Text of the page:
As we jump into the story, I want to make something clear to everyone: Marvels is not your typical comic book. The original idea was conceived by Alex Ross as a way of looking at the Marvel Universe through the eyes of normal, everyday people instead of the heroes and villains. This unique approach was expanded upon once Kurt Busiek came onto the project, and I dare say that Marvels may be the strongest work of Kurt’s career.
The story follows the career of photojournalist Phil Collins, starting right at the beginning of WWII. Phil, wanting to get in on the action and report the goings on of the war, gets pulled into the world of superheroes, early on naming them “Marvels. Throughout the book, we see him bear witness to the birth of the Human Torch, the battles between the Torch and Namor the Sub-Mariner, the return of Captain America, the wedding of Reed and Sue Richards, the arrival of the X-Men and Avengers, the coming of Galactus, the Kree-Skrull War, the Atlantean Attack on New York, and finally, the death of Gwen Stacy. Through these events Phil tries his best to chronicle them, doing his job while being caught up in the wonder that the Marvels produced where ever they went.
This unique approach takes the readers through nearly every major Marvel storyline in history, but instead of following the heroes and villains as the battle it out it shows things from the human perspective. As I said before, you feel like you’re right there in the middle of it all, viewing these events through Phil’s eyes, feeling the wonder, and fear, of what the Marvels were and what they could mean for humanity’s future.
What really blew me away about Marvels is just how brutally honest it is. Many writers (and artists), tend to look back at the past through rose-tinted glasses, saying how wonderful everything was back then. Kurt doesn’t do this. Instead, he shows us the blunt reality of the way the Marvel Universe was, and by allegory, the way our world was at those times. Today, we expect people to be awed and excited to see Superheroes. But that’s what would really happen, is it? If you saw a man, or what looked like a man, burst into flame and then soar through the air, you would be scared, wondering what the hell is going on. If you saw in the newspapers that “mutants” were cropping up, bigotry might just come into your mind out of pure fear, just like it did in Marvels. Kurt depicts these emotions on every page, from the fear Phil and his fellows first feel when the Human Torch awakes, to their adulation when the Torch and Namor join Captain America and the rest of the WWII heroes to fight the Nazis. You feel the fear and disgust at the mutants, but then, you see the horror in Phil’s mind as he meets a scared mutant child, seeing the same look in her eyes that he witnessed in pictures of the Jews at the Death Camps. After that, you feel the frustration in Phil’s mind when after all the Marvels had done to save humanity (especially after the battle with Galactus) people still look at them with suspicion. And finally, you feel the despair at the death of Gwen Stacy, a Marvel failing right in front of Phil’s eyes, and an innocent dying because of it. My heart genuinely broke for Phil in that moment, and it was one of the most powerful moments I’ve ever had reading a comic book.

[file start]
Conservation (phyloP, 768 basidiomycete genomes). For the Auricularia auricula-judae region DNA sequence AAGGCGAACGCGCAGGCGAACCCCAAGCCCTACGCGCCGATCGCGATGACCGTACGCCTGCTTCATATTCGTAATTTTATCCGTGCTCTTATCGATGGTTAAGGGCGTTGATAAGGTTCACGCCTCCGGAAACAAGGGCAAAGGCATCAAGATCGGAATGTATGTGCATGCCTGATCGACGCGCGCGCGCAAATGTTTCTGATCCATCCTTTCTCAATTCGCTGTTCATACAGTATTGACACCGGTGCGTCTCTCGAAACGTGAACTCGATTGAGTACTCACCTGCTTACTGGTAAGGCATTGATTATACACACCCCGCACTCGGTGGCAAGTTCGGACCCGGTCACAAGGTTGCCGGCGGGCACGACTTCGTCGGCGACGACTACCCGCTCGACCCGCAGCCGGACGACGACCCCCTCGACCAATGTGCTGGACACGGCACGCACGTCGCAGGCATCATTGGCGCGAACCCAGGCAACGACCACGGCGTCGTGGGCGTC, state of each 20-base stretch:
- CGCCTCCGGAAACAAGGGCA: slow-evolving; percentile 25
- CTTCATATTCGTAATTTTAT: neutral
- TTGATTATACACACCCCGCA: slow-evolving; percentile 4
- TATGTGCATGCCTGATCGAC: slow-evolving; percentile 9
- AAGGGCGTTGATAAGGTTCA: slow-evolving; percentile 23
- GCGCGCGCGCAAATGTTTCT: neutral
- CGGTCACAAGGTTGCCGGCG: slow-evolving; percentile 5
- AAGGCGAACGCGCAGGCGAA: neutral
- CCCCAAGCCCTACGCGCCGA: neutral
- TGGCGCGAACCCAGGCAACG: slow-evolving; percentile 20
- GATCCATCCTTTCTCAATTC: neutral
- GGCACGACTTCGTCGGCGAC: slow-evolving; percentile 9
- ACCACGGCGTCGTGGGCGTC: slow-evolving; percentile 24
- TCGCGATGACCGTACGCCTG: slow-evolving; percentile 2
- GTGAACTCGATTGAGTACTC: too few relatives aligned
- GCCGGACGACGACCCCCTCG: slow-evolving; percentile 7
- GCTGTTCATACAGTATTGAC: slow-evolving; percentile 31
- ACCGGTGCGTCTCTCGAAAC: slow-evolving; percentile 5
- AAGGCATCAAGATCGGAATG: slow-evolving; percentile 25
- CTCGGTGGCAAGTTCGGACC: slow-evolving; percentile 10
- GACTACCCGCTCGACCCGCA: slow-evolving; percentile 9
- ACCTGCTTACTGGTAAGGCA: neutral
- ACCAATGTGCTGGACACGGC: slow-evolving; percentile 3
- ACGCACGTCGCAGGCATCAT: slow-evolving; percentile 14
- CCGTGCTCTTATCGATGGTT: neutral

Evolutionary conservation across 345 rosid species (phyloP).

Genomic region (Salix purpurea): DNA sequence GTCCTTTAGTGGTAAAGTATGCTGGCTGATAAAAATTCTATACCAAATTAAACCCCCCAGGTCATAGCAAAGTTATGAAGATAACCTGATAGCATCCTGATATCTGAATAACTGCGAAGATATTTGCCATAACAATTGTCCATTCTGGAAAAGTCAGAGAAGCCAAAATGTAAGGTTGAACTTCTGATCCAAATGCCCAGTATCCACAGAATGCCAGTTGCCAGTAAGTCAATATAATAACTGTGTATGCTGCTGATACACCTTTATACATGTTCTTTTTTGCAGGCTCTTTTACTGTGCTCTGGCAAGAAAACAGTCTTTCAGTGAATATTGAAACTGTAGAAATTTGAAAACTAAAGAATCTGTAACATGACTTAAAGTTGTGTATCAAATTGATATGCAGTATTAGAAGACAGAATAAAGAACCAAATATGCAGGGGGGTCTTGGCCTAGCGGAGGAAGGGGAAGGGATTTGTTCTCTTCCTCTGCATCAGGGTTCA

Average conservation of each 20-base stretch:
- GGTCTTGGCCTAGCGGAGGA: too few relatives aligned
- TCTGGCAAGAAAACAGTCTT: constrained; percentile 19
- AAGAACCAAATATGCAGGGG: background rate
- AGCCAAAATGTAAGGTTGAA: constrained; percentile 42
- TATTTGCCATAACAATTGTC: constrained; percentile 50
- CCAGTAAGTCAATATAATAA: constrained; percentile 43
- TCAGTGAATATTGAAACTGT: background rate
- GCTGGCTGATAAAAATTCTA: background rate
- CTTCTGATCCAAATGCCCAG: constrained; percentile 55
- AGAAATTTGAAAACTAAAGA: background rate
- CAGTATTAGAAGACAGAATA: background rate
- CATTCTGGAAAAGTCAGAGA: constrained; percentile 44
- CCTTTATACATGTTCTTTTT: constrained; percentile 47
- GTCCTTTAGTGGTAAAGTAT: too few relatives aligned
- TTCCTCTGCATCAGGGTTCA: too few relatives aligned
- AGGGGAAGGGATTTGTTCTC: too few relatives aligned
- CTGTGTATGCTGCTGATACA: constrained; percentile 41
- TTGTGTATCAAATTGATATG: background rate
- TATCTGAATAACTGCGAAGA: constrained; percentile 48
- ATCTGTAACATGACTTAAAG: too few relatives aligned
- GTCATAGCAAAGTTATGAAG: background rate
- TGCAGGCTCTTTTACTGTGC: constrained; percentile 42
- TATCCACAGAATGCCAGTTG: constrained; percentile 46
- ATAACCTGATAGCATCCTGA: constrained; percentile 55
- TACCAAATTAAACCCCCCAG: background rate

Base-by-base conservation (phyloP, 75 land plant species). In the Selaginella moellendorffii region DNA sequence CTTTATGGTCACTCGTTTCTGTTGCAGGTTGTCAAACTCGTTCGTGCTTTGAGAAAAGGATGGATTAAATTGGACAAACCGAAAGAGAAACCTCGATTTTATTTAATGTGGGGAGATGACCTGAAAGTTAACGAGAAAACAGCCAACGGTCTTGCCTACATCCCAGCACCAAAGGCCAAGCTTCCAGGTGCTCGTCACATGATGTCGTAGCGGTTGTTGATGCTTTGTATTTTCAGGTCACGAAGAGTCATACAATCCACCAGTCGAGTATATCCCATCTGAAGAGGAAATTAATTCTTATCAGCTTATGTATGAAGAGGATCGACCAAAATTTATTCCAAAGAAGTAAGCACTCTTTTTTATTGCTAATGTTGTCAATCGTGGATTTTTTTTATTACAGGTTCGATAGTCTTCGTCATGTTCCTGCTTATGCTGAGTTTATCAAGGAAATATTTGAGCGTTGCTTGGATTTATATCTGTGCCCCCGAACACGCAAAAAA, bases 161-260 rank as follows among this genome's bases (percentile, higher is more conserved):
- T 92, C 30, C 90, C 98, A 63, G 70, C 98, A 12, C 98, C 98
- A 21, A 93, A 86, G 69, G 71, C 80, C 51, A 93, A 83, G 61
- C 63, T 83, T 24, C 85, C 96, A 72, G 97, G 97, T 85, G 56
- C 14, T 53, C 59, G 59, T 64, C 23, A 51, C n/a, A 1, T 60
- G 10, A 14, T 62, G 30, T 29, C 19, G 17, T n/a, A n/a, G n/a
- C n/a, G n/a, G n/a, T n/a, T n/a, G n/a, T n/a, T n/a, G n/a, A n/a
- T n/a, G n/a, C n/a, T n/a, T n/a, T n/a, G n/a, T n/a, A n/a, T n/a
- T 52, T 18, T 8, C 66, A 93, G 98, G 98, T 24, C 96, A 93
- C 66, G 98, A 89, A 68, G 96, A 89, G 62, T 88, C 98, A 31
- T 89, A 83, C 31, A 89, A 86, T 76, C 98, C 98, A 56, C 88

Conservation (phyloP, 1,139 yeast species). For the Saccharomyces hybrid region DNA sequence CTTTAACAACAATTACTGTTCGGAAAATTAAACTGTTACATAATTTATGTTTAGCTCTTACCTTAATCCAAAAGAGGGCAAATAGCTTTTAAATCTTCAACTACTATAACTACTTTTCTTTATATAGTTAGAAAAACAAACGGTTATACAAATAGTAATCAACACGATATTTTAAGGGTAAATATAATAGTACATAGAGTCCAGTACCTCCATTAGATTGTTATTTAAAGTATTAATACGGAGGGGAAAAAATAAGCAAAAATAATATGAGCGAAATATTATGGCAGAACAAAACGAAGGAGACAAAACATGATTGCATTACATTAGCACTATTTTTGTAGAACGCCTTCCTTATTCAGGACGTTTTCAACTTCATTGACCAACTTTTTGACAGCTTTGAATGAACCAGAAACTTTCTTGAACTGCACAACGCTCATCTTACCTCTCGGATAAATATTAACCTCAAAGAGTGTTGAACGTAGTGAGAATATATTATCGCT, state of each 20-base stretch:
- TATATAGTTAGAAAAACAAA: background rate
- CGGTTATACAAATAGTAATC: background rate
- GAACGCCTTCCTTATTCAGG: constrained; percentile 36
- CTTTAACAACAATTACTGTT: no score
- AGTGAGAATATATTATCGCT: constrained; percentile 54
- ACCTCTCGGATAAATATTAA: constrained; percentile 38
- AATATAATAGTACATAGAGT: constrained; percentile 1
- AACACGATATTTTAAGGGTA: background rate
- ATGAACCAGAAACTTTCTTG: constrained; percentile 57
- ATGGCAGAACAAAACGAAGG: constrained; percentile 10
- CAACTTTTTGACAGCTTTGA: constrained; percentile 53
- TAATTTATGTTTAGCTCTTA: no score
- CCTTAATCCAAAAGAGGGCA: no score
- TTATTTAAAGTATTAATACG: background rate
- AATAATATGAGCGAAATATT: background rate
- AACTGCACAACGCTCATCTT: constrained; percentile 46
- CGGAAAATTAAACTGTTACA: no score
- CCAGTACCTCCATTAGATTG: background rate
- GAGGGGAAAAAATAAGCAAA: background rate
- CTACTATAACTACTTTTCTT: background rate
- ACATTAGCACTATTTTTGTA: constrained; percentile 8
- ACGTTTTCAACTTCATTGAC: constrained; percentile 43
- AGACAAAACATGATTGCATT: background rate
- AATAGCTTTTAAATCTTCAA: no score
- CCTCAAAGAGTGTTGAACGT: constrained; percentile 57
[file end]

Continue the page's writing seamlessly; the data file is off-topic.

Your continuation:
In the world of Marvels, the public is not unanimously in love with the heroes. The emotions vary as widely as the people of our own world. Yes, they are heroes, but what do they really want? Why are they doing this? Where did they come from? And why can’t they trust us with who they are? These are the questions that people ask about a lot of things in life, and in Marvels, Kurt using them to illustrate the reality of a world of superheroes like it never has been done before, and it was fascinating.
For those of who don’t know Kurt Busiek, he is a comic book historian of sorts, and as such, the perfect person to pen Marvels. I cannot tell you how many amazing conversation I have had with Kurt about the history of the industry with both love so much, and after reading Marvels, I see that not only is a he historian of this industry, he loves the worlds that were created, and how much care he put into writing this book.
Point blank, what Kurt did here was truly amazing. He retold Marvel’s history, and by doing so connected dots that I didn’t even know existed. More than that, he gave us a new perspective to view that wor.ld from. Yes, the heroes and villains of the Marvel Universe are incredible and wondrous, but they are also flawed, as are the people they seek to protect. Even sitting here now, I am still still completely awestruck by the majesty of Kurt’s work on Marvels, and consider some of the finest I have read.Bravo sir.